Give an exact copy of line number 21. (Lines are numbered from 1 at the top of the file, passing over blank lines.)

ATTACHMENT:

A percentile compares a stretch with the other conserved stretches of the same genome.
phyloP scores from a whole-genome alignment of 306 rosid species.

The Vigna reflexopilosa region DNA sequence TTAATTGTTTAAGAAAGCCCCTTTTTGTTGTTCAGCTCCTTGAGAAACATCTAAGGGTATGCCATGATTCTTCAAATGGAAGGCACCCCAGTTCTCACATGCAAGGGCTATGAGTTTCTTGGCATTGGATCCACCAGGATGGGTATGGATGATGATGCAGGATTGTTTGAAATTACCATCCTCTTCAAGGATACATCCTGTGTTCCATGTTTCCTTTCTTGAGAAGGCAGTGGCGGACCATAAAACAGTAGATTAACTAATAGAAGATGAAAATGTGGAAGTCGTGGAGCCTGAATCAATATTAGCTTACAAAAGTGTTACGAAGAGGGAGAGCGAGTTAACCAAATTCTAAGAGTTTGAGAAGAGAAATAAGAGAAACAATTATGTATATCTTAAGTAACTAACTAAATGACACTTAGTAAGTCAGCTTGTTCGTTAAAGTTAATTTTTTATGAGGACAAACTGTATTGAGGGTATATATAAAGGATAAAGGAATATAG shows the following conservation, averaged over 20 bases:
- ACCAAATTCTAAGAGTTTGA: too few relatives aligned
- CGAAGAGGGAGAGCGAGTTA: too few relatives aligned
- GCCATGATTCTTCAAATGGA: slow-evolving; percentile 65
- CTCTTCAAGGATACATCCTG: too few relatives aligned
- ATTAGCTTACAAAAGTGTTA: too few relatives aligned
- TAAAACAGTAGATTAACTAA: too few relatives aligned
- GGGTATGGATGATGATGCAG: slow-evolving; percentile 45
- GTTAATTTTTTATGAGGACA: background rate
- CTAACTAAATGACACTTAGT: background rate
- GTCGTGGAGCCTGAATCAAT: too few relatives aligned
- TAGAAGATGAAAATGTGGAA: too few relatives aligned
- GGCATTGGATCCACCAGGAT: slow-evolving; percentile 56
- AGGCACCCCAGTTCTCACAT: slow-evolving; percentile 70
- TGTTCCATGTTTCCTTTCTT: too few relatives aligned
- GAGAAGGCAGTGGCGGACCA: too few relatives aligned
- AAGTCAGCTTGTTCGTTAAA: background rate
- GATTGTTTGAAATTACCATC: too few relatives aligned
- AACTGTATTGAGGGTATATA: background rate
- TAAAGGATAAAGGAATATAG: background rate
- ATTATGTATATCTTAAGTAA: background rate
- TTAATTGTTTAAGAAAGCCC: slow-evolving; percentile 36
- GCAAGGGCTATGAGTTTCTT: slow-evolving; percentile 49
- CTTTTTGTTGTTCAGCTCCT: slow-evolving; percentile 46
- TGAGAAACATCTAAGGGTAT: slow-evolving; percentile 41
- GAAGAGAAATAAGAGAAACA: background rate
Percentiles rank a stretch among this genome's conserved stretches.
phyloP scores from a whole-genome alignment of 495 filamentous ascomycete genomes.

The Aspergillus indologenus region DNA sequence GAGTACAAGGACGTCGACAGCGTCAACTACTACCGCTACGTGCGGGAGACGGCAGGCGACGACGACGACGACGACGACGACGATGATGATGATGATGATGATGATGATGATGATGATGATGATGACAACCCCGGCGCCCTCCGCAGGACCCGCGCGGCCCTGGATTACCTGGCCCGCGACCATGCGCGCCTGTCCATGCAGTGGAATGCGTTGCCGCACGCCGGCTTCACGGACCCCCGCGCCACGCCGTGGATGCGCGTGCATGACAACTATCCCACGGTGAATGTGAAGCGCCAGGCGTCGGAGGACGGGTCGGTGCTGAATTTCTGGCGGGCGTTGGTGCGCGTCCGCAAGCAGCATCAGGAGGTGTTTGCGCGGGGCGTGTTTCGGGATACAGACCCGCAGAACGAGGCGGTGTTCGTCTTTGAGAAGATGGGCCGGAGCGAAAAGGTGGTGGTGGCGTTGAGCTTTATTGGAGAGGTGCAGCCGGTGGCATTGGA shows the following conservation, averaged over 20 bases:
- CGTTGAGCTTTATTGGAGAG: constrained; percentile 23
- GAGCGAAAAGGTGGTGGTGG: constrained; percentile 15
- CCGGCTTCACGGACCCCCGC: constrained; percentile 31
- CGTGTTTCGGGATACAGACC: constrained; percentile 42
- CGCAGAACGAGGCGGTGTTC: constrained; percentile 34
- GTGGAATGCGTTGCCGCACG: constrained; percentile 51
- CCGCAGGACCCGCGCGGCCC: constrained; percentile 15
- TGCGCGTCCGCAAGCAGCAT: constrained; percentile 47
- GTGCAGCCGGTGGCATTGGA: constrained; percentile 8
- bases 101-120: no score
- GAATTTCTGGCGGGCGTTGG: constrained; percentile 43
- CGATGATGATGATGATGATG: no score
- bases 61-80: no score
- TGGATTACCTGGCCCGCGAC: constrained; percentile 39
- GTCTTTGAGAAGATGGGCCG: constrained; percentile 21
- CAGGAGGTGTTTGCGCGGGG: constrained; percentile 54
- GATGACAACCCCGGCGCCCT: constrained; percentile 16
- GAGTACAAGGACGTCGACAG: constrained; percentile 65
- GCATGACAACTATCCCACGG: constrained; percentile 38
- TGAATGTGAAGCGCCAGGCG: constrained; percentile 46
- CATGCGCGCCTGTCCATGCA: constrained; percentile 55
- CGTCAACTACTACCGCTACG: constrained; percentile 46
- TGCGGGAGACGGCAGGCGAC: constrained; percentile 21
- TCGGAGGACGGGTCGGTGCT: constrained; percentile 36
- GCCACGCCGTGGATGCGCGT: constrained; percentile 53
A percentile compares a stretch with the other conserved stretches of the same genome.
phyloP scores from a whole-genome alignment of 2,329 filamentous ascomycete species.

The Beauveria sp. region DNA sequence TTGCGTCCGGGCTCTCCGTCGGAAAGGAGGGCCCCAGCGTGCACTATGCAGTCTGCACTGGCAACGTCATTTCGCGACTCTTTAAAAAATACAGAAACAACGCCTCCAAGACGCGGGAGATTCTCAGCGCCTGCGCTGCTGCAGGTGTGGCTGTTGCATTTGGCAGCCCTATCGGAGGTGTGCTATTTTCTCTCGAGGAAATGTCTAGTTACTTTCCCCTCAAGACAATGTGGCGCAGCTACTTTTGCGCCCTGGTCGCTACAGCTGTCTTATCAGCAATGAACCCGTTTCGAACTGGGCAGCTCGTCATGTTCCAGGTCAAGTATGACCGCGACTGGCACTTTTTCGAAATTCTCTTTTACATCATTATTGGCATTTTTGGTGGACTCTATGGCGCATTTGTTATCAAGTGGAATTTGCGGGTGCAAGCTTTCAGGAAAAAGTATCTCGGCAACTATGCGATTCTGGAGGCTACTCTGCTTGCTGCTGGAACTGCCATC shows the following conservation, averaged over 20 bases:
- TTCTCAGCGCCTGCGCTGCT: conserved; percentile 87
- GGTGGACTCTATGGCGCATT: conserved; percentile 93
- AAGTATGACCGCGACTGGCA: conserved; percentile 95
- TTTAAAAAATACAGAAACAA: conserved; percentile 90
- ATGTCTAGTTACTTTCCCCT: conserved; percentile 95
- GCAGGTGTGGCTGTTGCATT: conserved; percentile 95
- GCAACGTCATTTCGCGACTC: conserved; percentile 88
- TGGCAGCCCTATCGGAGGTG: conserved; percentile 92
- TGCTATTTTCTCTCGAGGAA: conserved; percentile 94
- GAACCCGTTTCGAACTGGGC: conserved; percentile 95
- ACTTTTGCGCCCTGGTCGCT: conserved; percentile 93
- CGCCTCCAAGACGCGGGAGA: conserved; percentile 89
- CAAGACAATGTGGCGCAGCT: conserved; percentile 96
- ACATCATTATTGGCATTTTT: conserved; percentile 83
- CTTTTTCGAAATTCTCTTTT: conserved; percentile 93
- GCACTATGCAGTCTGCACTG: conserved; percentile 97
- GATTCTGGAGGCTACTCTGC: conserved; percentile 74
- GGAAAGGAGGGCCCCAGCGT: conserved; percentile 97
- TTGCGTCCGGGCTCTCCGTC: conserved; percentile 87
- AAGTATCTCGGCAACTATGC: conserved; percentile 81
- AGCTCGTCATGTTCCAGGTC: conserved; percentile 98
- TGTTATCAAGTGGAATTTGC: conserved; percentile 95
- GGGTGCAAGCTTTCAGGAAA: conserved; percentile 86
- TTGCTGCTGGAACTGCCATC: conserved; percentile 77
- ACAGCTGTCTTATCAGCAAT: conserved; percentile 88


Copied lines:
- AACTGTATTGAGGGTATATA: background rate